Biogen (BIIB) saw shares spike nearly 10% in Tuesday afternoon trading on rumors that rival pharma titans Allergan (AGN) and Merck (MRK) are interested in buying the biotech giant, in a deal that could be worth roughly $75 billion.
There have been preliminary and informal discussions between the parties, according to sources cited by the Wall Street Journal. If a deal were to happen it would create a monster biopharma company, adding to the recent deluge of consolidation efforts in the healthcare industry. Biogen’s market capitalization stood at $74 billion Tuesday afternoon, while Merck was at $162 billion and Allergan at $101 billion.
The timing of the rumored buyout interest isn’t coincidental. Biogen CEO George Scangos is stepping down from his role at the company in the coming months, and while Biogen’s stock has been on a huge upswing over the past six months, it’s still down 30% from its all-time peak in March 2015.
Biogen, Merck, and Allergan declined to comment to Fortune about the M&A speculation.
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An acquisition would plug different holes in the respective companies’ pipelines. Biogen has taken a major bet on developing drugs for Alzheimer’s disease, axing 11% of its global workforce in 2015 to focus on developing treatments in that space, and is a big player in the multiple sclerosis drug market. Its blockbuster medication Tecfidera enjoyed a 5% boost in sales in the second quarter of 2016 compared to last year (although this is attributable to a combination of stronger volume and price hikes).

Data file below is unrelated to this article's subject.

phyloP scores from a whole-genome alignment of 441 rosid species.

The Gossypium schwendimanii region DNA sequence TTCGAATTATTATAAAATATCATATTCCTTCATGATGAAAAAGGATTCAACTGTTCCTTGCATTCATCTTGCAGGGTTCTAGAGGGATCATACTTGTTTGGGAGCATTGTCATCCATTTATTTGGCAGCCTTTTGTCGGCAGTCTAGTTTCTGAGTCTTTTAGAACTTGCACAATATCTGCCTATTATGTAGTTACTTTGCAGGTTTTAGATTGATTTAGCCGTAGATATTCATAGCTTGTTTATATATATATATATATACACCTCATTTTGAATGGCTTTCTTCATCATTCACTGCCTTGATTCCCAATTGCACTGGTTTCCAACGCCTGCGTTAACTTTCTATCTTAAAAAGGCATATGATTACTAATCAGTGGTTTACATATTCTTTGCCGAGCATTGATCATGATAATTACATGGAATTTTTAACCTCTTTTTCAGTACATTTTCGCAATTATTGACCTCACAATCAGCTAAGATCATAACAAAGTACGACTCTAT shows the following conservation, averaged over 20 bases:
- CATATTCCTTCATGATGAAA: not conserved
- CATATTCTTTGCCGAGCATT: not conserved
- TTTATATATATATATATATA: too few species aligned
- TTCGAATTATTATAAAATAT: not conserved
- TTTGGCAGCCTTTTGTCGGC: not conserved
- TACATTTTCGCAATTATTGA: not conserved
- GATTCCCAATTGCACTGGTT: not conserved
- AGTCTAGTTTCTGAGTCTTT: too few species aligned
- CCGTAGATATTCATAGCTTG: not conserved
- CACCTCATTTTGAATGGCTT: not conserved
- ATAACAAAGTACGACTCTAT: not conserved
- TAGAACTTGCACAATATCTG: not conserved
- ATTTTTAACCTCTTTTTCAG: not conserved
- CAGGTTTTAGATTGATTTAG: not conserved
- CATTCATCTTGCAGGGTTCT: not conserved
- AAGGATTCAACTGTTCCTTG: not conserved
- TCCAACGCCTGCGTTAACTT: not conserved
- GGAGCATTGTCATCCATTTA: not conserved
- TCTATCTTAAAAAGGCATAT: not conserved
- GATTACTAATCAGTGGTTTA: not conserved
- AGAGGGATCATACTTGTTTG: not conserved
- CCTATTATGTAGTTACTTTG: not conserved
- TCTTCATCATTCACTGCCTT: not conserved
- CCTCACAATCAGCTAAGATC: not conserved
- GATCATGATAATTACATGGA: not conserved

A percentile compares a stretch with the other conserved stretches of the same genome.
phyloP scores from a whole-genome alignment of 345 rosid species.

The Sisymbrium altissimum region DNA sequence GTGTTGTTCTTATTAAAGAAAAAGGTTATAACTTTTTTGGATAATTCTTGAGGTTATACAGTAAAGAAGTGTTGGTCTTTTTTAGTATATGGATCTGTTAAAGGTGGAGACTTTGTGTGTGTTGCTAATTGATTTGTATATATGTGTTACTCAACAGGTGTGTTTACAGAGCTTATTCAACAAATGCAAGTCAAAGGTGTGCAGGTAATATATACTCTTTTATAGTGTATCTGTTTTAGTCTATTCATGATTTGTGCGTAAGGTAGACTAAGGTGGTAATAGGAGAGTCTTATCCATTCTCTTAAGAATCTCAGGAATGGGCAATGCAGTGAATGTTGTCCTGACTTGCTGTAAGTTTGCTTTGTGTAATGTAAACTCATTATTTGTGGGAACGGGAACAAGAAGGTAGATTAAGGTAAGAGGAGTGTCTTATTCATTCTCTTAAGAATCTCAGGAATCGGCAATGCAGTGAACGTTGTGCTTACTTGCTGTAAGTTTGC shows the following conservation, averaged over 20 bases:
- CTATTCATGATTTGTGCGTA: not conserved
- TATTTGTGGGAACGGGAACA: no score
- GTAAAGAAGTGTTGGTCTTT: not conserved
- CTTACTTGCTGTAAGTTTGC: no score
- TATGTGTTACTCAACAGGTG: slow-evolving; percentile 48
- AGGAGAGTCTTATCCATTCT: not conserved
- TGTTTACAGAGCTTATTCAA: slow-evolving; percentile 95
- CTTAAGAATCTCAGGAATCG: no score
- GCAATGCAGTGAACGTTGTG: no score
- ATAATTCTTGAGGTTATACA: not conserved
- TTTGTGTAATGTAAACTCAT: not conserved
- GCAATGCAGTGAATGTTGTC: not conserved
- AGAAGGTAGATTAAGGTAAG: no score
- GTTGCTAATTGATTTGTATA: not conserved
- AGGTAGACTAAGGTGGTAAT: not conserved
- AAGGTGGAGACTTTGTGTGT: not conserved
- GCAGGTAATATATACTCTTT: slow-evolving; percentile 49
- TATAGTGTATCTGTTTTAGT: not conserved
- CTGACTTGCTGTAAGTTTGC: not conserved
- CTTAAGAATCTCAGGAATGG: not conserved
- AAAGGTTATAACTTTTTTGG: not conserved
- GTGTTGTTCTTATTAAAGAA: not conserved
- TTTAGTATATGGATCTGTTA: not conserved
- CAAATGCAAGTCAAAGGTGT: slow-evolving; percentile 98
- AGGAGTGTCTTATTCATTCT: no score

Allergan, whose proposed mega-merger with Pfizer (PFE) fell apart in the face of new Treasury rules meant to fight tax domicile-shifting inversion mergers, has shown a clear interest in the Alzheimer’s space. The firm struck a $3.3 billion licensing pact with the U.K.’s Heptares Therapeutics for its Alzheimer’s portfolio mere hours after the Pfizer deal imploded in April.
Some have called Biogen’s focus on Alzheimer’s drug development risky. The treatment space is notorious for initial promise giving way to future disappointments in clinical trials, and it’s still unclear whether the theory that targeting sticky amyloid plaque protein that develops in Alzheimer’s patients’ brains is the key to fighting the disease. But Biogen has stuck to its guns, even poaching former top Pfizer exec and chief scientific officer of its neuroscience unit Michael Ehlers to run Biogen’s R&D shop earlier this year.
Merck has also been on a restructuring quest in recent years under chief executive Ken Frazier. In July, the company said that it would be slashing certain research jobs to reinvest in top therapeutic bets like cancer immunotherapy, cardiovascular, and metabolic diseases, and treatments that could harness the power of the microorganisms which naturally live in the human body.
If Merck were to acquire Biogen, it could also significantly expand its global portfolio of biosimilars, or cheaper copies of expensive biologic drugs. Merck and Biogen both have joint ventures with South Korea’s Samsung Bioepis to develop and co-market biosimilars of some of the world’s best-selling drugs, including Sanofi’s flagship insulin Lantus and AbbVie’s (ABBV) top-seller for rheumatoid arthritis, Humira, in different regions.